Properly conducted systematic reviews and meta-analyses are regarded as the highest level of evidence for assessing interventions; however, there are several limitations and potential sources of bias arising from their retrospective nature that jeopardise the validity of their results. Prospectively planned meta-analysis (PMA) is an emerging approach that addresses many of these limitations and sources of bias. To move forward in the development and employment of this methodology, it is important to get an overview of the prevalence of PMA, and the different types of PMA in different fields of medicine.
The aim of this study was to describe the current landscape of PMA in health research by systematically identifying all planned, ongoing and published PMA.
We planned to include all studies evaluating an outcome relevant to human health that fulfilled the key features of a PMA as outlined in the Cochrane Handbook. The search strategy was derived by screening previously identified PMA to ascertain the terms used to describe PMA, and by consulting experts in the field. We systematically searched PubMed, Embase, the Cochrane Database of Systematic Reviews and PROSPERO, performed web searches and contacted experts in the field to identify all planned, published or ongoing PMAs. Two review authors independently conducted the full-text screening and extracted data.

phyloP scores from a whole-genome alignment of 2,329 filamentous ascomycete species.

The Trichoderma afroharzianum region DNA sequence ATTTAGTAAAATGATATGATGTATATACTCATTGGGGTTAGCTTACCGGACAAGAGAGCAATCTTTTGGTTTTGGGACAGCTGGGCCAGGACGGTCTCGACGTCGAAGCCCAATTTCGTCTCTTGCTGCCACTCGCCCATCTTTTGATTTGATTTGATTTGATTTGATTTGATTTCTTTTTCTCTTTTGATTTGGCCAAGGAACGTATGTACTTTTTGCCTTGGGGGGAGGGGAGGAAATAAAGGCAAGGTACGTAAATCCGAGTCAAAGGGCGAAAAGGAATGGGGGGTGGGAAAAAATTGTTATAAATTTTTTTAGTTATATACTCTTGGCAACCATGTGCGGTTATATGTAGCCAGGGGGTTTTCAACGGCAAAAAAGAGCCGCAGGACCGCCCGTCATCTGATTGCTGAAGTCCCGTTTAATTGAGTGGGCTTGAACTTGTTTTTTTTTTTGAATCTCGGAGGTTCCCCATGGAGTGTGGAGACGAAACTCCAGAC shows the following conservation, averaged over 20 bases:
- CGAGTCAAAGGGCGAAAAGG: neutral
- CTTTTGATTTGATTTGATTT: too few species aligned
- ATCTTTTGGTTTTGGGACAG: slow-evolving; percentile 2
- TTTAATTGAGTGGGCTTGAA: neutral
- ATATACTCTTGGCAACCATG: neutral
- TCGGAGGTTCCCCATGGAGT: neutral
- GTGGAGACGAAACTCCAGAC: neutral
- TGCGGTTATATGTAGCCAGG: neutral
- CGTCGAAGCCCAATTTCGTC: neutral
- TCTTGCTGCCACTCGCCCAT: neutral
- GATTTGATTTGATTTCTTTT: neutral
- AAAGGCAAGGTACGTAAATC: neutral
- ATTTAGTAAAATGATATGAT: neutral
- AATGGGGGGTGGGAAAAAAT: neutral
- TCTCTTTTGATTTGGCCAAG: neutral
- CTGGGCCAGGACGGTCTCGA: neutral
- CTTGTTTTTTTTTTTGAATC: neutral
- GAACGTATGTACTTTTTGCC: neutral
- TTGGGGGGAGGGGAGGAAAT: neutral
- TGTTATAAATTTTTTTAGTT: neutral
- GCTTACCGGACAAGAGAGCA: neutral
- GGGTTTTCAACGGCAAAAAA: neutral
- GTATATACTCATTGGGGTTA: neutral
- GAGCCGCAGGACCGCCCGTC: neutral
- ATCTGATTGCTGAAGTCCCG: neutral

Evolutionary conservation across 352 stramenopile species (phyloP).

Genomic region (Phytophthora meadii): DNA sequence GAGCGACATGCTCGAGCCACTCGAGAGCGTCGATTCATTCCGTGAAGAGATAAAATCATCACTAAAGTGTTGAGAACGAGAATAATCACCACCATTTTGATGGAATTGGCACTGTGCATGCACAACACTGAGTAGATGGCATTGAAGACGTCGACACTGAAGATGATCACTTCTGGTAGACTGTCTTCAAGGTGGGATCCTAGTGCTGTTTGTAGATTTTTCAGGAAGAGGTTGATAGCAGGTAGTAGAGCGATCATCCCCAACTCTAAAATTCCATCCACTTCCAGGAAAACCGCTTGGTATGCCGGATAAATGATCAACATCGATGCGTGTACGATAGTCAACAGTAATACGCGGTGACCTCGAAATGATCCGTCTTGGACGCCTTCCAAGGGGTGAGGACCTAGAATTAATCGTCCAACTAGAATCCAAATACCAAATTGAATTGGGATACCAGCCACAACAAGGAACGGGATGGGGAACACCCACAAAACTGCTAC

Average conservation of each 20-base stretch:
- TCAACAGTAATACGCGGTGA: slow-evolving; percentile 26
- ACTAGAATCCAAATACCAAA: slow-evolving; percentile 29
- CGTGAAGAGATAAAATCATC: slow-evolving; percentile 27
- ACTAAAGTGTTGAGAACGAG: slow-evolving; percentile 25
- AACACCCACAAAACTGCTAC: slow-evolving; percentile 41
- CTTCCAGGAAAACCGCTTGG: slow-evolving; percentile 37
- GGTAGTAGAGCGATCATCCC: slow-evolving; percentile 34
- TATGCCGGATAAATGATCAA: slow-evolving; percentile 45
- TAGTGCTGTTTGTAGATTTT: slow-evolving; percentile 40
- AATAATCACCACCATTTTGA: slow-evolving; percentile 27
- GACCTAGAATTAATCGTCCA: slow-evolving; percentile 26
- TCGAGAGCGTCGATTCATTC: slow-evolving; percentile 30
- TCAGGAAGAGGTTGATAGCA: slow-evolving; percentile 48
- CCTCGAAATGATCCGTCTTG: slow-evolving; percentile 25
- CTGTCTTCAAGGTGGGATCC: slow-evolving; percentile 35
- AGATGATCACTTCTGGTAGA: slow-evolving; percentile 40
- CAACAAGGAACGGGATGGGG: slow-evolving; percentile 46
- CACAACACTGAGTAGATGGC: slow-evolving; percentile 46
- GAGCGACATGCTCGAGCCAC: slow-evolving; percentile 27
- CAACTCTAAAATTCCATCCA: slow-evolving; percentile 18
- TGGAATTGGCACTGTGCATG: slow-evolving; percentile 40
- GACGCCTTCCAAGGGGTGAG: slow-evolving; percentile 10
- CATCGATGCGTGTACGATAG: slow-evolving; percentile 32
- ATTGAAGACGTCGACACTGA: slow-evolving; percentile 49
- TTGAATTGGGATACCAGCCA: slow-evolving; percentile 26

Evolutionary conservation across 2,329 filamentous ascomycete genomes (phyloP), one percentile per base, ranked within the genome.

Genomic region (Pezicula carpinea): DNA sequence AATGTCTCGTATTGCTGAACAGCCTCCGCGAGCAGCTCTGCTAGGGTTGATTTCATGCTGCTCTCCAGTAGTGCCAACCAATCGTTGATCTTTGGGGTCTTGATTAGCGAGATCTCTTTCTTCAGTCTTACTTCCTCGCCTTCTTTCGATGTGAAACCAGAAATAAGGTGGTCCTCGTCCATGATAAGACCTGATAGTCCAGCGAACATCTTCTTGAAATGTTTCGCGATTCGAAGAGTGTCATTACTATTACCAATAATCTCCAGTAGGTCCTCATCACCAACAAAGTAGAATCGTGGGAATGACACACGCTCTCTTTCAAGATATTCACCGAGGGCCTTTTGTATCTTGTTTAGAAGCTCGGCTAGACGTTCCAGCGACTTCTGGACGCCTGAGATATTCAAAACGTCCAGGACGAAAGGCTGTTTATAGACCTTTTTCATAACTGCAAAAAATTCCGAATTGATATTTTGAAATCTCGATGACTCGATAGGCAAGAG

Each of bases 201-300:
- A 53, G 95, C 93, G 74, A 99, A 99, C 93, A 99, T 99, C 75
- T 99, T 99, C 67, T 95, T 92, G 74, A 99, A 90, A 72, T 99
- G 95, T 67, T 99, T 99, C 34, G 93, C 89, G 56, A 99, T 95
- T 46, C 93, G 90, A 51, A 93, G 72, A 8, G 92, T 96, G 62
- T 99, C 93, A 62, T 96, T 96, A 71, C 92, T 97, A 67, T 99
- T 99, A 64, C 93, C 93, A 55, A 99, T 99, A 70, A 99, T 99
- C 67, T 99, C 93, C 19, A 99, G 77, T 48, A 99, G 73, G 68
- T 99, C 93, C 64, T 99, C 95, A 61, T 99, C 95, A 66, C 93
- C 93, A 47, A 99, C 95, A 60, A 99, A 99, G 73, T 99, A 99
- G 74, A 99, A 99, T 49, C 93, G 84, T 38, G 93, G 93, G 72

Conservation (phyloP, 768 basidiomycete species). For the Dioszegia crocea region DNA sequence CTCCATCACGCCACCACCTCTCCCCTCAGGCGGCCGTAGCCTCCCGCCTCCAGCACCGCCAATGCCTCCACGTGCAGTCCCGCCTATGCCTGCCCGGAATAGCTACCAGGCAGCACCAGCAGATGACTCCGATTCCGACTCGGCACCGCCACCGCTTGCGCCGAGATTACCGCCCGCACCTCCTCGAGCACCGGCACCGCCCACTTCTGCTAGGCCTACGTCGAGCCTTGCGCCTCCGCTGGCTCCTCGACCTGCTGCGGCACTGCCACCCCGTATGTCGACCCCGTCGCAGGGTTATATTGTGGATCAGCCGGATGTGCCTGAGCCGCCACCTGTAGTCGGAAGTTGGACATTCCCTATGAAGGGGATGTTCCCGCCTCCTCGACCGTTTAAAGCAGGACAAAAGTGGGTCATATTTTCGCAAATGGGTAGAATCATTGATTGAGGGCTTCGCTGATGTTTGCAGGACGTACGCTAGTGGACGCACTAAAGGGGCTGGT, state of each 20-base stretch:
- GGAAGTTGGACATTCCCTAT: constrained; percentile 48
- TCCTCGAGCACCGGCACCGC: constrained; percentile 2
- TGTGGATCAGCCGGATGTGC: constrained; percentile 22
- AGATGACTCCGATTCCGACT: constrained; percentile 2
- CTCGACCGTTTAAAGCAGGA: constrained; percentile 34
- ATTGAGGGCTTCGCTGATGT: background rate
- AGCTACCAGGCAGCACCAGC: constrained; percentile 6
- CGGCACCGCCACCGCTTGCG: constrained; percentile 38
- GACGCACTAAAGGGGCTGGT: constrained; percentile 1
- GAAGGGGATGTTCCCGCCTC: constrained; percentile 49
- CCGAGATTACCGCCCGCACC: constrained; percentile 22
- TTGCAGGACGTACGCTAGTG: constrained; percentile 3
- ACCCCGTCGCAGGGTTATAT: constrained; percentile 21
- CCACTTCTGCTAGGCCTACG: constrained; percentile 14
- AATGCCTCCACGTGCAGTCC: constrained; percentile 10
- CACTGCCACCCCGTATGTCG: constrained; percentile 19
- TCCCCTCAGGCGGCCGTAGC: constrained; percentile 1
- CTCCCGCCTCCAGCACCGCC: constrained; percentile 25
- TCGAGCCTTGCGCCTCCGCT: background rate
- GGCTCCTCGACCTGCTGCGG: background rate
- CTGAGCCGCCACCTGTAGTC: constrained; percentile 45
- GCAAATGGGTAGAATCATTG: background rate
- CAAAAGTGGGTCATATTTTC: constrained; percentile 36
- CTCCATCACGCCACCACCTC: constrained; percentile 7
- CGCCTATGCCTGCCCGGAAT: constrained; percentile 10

Results and conclusions:
We identified 1056 entries for title and abstract screening; 274 of these were included for full-text screening. Most PMA-related publications were published in recent years (69% of entries were published in the last five years). There was great variation in the terminology, reporting and definitions of PMA. Particularly for non-interventional meta-analyses, such as those including genomic association studies, cohort studies and brain imaging studies, the current definitions of PMA are not always sufficient to classify them. We propose more detailed and refined definitions of PMA, and better reporting standards, to improve the overall quality and understanding of PMA.
Patient involvement: None.
The current project aims to describe the landscape of prospectively planned meta-analyses and offer methods to improve these to reduce sources of bias in reviews that inform healthcare guidelines and ultimately improve outcomes for patients and consumers.